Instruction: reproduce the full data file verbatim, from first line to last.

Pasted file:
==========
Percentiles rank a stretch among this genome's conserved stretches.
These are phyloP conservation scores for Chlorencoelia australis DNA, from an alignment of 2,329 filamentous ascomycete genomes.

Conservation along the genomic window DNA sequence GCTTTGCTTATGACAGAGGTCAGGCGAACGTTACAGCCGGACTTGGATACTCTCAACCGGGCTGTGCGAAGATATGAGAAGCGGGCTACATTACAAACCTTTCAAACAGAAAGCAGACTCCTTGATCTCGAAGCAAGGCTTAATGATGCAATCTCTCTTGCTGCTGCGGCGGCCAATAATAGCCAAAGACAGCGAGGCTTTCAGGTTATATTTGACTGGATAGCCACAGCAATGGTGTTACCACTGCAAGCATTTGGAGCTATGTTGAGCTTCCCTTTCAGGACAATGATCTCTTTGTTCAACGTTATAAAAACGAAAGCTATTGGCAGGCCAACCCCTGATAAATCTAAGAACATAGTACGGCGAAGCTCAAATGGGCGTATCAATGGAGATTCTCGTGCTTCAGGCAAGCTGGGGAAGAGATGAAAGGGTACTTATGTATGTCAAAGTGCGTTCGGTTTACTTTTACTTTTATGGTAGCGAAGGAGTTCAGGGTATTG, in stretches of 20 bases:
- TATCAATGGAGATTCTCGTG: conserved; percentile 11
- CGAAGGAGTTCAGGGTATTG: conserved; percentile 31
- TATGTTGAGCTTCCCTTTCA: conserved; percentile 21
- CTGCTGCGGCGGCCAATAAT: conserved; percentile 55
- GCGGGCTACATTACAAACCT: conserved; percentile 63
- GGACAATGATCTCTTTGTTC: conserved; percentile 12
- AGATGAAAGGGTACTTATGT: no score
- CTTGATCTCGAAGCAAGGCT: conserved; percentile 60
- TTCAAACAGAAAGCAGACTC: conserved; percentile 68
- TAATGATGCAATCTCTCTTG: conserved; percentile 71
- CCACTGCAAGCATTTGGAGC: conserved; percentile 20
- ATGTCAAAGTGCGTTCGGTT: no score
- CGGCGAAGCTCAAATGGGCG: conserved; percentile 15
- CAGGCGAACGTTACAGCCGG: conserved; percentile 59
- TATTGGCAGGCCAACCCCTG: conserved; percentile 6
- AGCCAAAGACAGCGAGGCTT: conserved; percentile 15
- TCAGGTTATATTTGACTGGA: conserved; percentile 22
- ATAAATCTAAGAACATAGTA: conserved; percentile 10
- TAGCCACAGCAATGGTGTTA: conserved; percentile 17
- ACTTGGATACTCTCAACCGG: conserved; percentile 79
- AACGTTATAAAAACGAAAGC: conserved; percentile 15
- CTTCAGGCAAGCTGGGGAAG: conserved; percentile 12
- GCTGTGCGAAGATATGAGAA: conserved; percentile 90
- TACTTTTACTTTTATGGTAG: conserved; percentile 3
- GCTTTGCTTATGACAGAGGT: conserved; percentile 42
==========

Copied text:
Percentiles rank a stretch among this genome's conserved stretches.
These are phyloP conservation scores for Chlorencoelia australis DNA, from an alignment of 2,329 filamentous ascomycete genomes.

Conservation along the genomic window DNA sequence GCTTTGCTTATGACAGAGGTCAGGCGAACGTTACAGCCGGACTTGGATACTCTCAACCGGGCTGTGCGAAGATATGAGAAGCGGGCTACATTACAAACCTTTCAAACAGAAAGCAGACTCCTTGATCTCGAAGCAAGGCTTAATGATGCAATCTCTCTTGCTGCTGCGGCGGCCAATAATAGCCAAAGACAGCGAGGCTTTCAGGTTATATTTGACTGGATAGCCACAGCAATGGTGTTACCACTGCAAGCATTTGGAGCTATGTTGAGCTTCCCTTTCAGGACAATGATCTCTTTGTTCAACGTTATAAAAACGAAAGCTATTGGCAGGCCAACCCCTGATAAATCTAAGAACATAGTACGGCGAAGCTCAAATGGGCGTATCAATGGAGATTCTCGTGCTTCAGGCAAGCTGGGGAAGAGATGAAAGGGTACTTATGTATGTCAAAGTGCGTTCGGTTTACTTTTACTTTTATGGTAGCGAAGGAGTTCAGGGTATTG, in stretches of 20 bases:
- TATCAATGGAGATTCTCGTG: conserved; percentile 11
- CGAAGGAGTTCAGGGTATTG: conserved; percentile 31
- TATGTTGAGCTTCCCTTTCA: conserved; percentile 21
- CTGCTGCGGCGGCCAATAAT: conserved; percentile 55
- GCGGGCTACATTACAAACCT: conserved; percentile 63
- GGACAATGATCTCTTTGTTC: conserved; percentile 12
- AGATGAAAGGGTACTTATGT: no score
- CTTGATCTCGAAGCAAGGCT: conserved; percentile 60
- TTCAAACAGAAAGCAGACTC: conserved; percentile 68
- TAATGATGCAATCTCTCTTG: conserved; percentile 71
- CCACTGCAAGCATTTGGAGC: conserved; percentile 20
- ATGTCAAAGTGCGTTCGGTT: no score
- CGGCGAAGCTCAAATGGGCG: conserved; percentile 15
- CAGGCGAACGTTACAGCCGG: conserved; percentile 59
- TATTGGCAGGCCAACCCCTG: conserved; percentile 6
- AGCCAAAGACAGCGAGGCTT: conserved; percentile 15
- TCAGGTTATATTTGACTGGA: conserved; percentile 22
- ATAAATCTAAGAACATAGTA: conserved; percentile 10
- TAGCCACAGCAATGGTGTTA: conserved; percentile 17
- ACTTGGATACTCTCAACCGG: conserved; percentile 79
- AACGTTATAAAAACGAAAGC: conserved; percentile 15
- CTTCAGGCAAGCTGGGGAAG: conserved; percentile 12
- GCTGTGCGAAGATATGAGAA: conserved; percentile 90
- TACTTTTACTTTTATGGTAG: conserved; percentile 3
- GCTTTGCTTATGACAGAGGT: conserved; percentile 42